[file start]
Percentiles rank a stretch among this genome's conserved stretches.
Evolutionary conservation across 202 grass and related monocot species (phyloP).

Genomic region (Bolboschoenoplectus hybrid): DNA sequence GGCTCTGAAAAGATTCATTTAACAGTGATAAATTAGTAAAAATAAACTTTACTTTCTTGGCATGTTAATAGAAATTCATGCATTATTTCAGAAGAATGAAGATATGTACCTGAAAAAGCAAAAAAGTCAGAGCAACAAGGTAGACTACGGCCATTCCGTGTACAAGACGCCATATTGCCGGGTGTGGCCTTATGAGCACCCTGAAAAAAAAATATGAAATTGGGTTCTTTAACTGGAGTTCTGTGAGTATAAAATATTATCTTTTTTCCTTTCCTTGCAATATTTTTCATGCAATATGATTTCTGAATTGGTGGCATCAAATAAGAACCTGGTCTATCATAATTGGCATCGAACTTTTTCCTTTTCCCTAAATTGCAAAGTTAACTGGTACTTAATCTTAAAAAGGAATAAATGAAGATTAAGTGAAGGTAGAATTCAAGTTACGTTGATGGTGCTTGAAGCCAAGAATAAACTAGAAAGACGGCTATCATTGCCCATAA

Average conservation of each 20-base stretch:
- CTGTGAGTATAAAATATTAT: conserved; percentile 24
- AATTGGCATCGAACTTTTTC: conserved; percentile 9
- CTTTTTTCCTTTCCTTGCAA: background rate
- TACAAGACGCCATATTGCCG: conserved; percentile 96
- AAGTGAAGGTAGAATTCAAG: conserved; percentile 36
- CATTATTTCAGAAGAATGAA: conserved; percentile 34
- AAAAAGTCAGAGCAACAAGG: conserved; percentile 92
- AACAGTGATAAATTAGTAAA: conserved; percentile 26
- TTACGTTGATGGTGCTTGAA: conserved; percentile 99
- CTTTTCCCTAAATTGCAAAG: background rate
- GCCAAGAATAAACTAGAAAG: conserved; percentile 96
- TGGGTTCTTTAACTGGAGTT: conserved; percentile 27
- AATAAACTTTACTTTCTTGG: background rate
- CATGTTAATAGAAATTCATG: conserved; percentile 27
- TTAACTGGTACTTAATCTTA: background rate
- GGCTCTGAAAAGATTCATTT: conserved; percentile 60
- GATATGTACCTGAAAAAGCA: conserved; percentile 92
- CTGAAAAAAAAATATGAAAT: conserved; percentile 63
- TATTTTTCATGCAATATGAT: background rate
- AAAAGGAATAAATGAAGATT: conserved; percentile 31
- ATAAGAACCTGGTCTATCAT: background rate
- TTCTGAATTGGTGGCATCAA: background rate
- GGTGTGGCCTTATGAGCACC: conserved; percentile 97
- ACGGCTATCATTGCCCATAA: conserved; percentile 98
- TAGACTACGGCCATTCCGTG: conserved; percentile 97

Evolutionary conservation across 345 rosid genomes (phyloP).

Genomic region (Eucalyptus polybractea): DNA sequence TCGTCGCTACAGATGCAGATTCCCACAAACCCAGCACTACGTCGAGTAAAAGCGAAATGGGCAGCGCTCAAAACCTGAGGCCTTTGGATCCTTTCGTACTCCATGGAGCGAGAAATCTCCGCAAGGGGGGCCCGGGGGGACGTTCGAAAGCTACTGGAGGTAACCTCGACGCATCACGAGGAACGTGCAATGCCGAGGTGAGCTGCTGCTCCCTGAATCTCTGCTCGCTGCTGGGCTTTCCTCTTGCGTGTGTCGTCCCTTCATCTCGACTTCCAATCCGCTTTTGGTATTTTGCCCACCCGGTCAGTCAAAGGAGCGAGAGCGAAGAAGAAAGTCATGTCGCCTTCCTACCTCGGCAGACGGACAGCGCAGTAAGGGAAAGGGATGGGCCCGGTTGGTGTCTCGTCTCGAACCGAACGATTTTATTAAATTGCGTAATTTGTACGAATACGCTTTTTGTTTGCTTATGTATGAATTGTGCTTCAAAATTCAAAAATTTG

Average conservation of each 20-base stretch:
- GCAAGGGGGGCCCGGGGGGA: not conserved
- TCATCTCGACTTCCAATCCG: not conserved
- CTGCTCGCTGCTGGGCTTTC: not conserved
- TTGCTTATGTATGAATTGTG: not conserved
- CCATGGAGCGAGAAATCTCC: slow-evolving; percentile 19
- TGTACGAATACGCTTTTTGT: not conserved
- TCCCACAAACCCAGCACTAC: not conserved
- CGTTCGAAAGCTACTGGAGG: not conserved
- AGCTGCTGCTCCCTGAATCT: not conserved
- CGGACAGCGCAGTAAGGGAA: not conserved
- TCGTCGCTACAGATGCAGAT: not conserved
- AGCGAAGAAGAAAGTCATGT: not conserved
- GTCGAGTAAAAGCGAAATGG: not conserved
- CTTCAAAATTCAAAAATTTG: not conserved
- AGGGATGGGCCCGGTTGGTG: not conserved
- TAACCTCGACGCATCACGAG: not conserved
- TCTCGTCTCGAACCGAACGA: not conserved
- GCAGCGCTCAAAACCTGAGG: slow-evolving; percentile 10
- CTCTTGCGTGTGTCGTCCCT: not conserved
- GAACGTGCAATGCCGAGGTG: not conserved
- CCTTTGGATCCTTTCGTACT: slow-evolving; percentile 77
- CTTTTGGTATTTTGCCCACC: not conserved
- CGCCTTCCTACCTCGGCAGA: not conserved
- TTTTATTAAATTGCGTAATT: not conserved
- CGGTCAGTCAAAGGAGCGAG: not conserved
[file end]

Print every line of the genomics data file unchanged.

Percentiles rank a stretch among this genome's conserved stretches.
Evolutionary conservation across 202 grass and related monocot species (phyloP).

Genomic region (Bolboschoenoplectus hybrid): DNA sequence GGCTCTGAAAAGATTCATTTAACAGTGATAAATTAGTAAAAATAAACTTTACTTTCTTGGCATGTTAATAGAAATTCATGCATTATTTCAGAAGAATGAAGATATGTACCTGAAAAAGCAAAAAAGTCAGAGCAACAAGGTAGACTACGGCCATTCCGTGTACAAGACGCCATATTGCCGGGTGTGGCCTTATGAGCACCCTGAAAAAAAAATATGAAATTGGGTTCTTTAACTGGAGTTCTGTGAGTATAAAATATTATCTTTTTTCCTTTCCTTGCAATATTTTTCATGCAATATGATTTCTGAATTGGTGGCATCAAATAAGAACCTGGTCTATCATAATTGGCATCGAACTTTTTCCTTTTCCCTAAATTGCAAAGTTAACTGGTACTTAATCTTAAAAAGGAATAAATGAAGATTAAGTGAAGGTAGAATTCAAGTTACGTTGATGGTGCTTGAAGCCAAGAATAAACTAGAAAGACGGCTATCATTGCCCATAA

Average conservation of each 20-base stretch:
- CTGTGAGTATAAAATATTAT: conserved; percentile 24
- AATTGGCATCGAACTTTTTC: conserved; percentile 9
- CTTTTTTCCTTTCCTTGCAA: background rate
- TACAAGACGCCATATTGCCG: conserved; percentile 96
- AAGTGAAGGTAGAATTCAAG: conserved; percentile 36
- CATTATTTCAGAAGAATGAA: conserved; percentile 34
- AAAAAGTCAGAGCAACAAGG: conserved; percentile 92
- AACAGTGATAAATTAGTAAA: conserved; percentile 26
- TTACGTTGATGGTGCTTGAA: conserved; percentile 99
- CTTTTCCCTAAATTGCAAAG: background rate
- GCCAAGAATAAACTAGAAAG: conserved; percentile 96
- TGGGTTCTTTAACTGGAGTT: conserved; percentile 27
- AATAAACTTTACTTTCTTGG: background rate
- CATGTTAATAGAAATTCATG: conserved; percentile 27
- TTAACTGGTACTTAATCTTA: background rate
- GGCTCTGAAAAGATTCATTT: conserved; percentile 60
- GATATGTACCTGAAAAAGCA: conserved; percentile 92
- CTGAAAAAAAAATATGAAAT: conserved; percentile 63
- TATTTTTCATGCAATATGAT: background rate
- AAAAGGAATAAATGAAGATT: conserved; percentile 31
- ATAAGAACCTGGTCTATCAT: background rate
- TTCTGAATTGGTGGCATCAA: background rate
- GGTGTGGCCTTATGAGCACC: conserved; percentile 97
- ACGGCTATCATTGCCCATAA: conserved; percentile 98
- TAGACTACGGCCATTCCGTG: conserved; percentile 97

Evolutionary conservation across 345 rosid genomes (phyloP).

Genomic region (Eucalyptus polybractea): DNA sequence TCGTCGCTACAGATGCAGATTCCCACAAACCCAGCACTACGTCGAGTAAAAGCGAAATGGGCAGCGCTCAAAACCTGAGGCCTTTGGATCCTTTCGTACTCCATGGAGCGAGAAATCTCCGCAAGGGGGGCCCGGGGGGACGTTCGAAAGCTACTGGAGGTAACCTCGACGCATCACGAGGAACGTGCAATGCCGAGGTGAGCTGCTGCTCCCTGAATCTCTGCTCGCTGCTGGGCTTTCCTCTTGCGTGTGTCGTCCCTTCATCTCGACTTCCAATCCGCTTTTGGTATTTTGCCCACCCGGTCAGTCAAAGGAGCGAGAGCGAAGAAGAAAGTCATGTCGCCTTCCTACCTCGGCAGACGGACAGCGCAGTAAGGGAAAGGGATGGGCCCGGTTGGTGTCTCGTCTCGAACCGAACGATTTTATTAAATTGCGTAATTTGTACGAATACGCTTTTTGTTTGCTTATGTATGAATTGTGCTTCAAAATTCAAAAATTTG

Average conservation of each 20-base stretch:
- GCAAGGGGGGCCCGGGGGGA: not conserved
- TCATCTCGACTTCCAATCCG: not conserved
- CTGCTCGCTGCTGGGCTTTC: not conserved
- TTGCTTATGTATGAATTGTG: not conserved
- CCATGGAGCGAGAAATCTCC: slow-evolving; percentile 19
- TGTACGAATACGCTTTTTGT: not conserved
- TCCCACAAACCCAGCACTAC: not conserved
- CGTTCGAAAGCTACTGGAGG: not conserved
- AGCTGCTGCTCCCTGAATCT: not conserved
- CGGACAGCGCAGTAAGGGAA: not conserved
- TCGTCGCTACAGATGCAGAT: not conserved
- AGCGAAGAAGAAAGTCATGT: not conserved
- GTCGAGTAAAAGCGAAATGG: not conserved
- CTTCAAAATTCAAAAATTTG: not conserved
- AGGGATGGGCCCGGTTGGTG: not conserved
- TAACCTCGACGCATCACGAG: not conserved
- TCTCGTCTCGAACCGAACGA: not conserved
- GCAGCGCTCAAAACCTGAGG: slow-evolving; percentile 10
- CTCTTGCGTGTGTCGTCCCT: not conserved
- GAACGTGCAATGCCGAGGTG: not conserved
- CCTTTGGATCCTTTCGTACT: slow-evolving; percentile 77
- CTTTTGGTATTTTGCCCACC: not conserved
- CGCCTTCCTACCTCGGCAGA: not conserved
- TTTTATTAAATTGCGTAATT: not conserved
- CGGTCAGTCAAAGGAGCGAG: not conserved